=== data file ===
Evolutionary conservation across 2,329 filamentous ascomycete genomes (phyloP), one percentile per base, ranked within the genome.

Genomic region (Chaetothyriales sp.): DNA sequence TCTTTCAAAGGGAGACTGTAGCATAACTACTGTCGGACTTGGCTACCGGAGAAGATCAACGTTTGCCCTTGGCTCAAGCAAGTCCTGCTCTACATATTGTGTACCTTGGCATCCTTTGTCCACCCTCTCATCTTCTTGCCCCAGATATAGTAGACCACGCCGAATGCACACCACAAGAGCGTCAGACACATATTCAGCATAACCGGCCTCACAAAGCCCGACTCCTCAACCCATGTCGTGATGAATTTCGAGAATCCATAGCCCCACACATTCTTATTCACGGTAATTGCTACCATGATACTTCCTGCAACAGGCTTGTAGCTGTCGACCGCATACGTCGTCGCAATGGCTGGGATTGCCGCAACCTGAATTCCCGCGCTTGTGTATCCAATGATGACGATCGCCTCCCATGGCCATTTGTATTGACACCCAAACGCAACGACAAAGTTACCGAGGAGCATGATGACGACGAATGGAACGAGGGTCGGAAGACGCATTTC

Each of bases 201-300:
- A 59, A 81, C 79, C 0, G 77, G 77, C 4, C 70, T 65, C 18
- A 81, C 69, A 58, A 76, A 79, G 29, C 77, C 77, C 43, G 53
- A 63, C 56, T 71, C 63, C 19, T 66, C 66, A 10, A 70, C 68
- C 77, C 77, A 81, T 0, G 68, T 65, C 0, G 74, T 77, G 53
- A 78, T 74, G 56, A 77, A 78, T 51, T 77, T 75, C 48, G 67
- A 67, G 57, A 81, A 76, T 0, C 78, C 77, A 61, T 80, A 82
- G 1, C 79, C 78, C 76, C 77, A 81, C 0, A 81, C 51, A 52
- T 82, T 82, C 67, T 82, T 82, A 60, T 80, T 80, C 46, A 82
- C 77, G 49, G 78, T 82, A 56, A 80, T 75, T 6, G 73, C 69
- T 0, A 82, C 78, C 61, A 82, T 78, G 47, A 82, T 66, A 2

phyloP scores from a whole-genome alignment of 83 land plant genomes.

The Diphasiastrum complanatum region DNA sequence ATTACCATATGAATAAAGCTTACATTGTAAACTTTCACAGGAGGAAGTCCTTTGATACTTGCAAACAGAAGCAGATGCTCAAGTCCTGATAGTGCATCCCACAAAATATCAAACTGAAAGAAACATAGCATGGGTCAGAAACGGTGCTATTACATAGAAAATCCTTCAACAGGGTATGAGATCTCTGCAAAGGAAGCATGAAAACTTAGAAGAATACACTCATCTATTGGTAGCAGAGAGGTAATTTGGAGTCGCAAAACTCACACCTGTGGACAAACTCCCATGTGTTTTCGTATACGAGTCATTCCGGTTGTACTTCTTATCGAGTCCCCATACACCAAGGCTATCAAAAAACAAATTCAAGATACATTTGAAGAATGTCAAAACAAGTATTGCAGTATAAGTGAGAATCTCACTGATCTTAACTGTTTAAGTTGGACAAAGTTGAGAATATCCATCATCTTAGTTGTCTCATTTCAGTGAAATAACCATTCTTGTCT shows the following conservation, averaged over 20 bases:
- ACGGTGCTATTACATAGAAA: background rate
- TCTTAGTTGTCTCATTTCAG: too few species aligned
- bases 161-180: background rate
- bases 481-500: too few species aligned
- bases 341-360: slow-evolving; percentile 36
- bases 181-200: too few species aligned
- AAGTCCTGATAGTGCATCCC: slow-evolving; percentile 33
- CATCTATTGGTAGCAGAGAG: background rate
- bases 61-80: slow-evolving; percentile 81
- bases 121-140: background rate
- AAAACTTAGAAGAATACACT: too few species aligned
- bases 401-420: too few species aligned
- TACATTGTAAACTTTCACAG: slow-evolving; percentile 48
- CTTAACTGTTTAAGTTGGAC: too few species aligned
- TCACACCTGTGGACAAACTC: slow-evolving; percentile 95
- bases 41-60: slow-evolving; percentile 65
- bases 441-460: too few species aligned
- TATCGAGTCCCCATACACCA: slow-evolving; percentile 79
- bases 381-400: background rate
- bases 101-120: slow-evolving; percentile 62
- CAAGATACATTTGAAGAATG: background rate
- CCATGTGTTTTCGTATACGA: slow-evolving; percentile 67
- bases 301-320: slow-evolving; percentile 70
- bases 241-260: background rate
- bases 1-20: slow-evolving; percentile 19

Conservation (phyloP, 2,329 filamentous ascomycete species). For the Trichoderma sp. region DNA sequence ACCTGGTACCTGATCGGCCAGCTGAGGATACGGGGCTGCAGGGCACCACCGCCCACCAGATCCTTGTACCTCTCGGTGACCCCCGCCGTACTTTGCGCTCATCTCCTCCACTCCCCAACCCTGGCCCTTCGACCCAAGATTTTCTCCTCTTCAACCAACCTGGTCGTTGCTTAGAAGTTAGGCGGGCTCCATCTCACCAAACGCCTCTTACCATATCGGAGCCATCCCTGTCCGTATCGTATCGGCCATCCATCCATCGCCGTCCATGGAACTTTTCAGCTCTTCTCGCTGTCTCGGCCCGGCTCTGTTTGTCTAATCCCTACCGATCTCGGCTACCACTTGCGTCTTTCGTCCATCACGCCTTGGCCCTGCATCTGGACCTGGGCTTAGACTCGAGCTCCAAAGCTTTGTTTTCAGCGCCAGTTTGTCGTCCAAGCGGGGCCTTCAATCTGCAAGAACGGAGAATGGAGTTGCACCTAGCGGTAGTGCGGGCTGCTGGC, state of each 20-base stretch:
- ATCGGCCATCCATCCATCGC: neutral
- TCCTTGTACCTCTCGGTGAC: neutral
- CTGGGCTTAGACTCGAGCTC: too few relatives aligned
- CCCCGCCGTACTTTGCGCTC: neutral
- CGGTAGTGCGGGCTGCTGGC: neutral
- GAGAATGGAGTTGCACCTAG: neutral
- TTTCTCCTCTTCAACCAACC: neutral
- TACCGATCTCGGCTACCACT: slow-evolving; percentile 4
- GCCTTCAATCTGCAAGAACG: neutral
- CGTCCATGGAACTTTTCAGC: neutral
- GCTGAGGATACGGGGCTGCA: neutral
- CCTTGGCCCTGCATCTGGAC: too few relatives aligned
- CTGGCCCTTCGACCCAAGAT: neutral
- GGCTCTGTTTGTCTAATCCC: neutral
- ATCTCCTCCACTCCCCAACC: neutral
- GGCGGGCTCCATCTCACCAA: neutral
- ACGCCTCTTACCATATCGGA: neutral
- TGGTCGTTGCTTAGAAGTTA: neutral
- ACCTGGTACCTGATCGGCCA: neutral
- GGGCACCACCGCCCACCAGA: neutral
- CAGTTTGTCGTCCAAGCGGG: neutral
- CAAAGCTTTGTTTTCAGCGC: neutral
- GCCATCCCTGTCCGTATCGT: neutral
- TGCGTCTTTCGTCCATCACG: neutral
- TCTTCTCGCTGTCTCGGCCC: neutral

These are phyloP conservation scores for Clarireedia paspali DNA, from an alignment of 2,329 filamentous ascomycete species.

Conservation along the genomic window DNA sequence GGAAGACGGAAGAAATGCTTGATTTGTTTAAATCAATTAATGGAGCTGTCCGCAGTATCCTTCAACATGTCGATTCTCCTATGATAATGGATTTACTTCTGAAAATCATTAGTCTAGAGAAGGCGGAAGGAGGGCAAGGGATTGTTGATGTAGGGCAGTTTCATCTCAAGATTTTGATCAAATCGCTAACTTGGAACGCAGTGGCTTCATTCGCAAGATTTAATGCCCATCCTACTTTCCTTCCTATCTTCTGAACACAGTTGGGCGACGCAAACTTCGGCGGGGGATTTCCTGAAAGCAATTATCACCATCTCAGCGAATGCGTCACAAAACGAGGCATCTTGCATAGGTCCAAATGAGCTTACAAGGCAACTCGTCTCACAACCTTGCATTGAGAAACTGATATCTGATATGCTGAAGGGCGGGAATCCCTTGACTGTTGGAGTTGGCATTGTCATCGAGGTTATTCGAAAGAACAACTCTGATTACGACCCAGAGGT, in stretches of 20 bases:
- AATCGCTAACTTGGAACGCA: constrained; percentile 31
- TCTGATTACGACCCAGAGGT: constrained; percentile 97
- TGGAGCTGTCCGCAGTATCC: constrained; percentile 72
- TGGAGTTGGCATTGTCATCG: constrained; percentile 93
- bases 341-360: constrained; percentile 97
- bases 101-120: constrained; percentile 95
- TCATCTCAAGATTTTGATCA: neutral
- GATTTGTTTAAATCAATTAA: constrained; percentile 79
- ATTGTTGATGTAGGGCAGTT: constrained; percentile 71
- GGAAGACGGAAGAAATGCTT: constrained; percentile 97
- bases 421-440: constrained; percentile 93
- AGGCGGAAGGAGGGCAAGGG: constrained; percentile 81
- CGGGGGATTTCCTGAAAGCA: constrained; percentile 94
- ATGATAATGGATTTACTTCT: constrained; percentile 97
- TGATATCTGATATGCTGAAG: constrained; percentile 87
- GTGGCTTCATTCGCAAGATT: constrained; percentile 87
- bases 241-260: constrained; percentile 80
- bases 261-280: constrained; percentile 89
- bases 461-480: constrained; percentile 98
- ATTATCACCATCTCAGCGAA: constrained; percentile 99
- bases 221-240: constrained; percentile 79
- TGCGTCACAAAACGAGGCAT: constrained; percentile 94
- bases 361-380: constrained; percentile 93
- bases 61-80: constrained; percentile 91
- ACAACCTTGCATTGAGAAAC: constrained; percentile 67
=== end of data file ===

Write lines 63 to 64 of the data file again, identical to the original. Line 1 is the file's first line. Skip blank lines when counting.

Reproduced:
- CAAAGCTTTGTTTTCAGCGC: neutral
- GCCATCCCTGTCCGTATCGT: neutral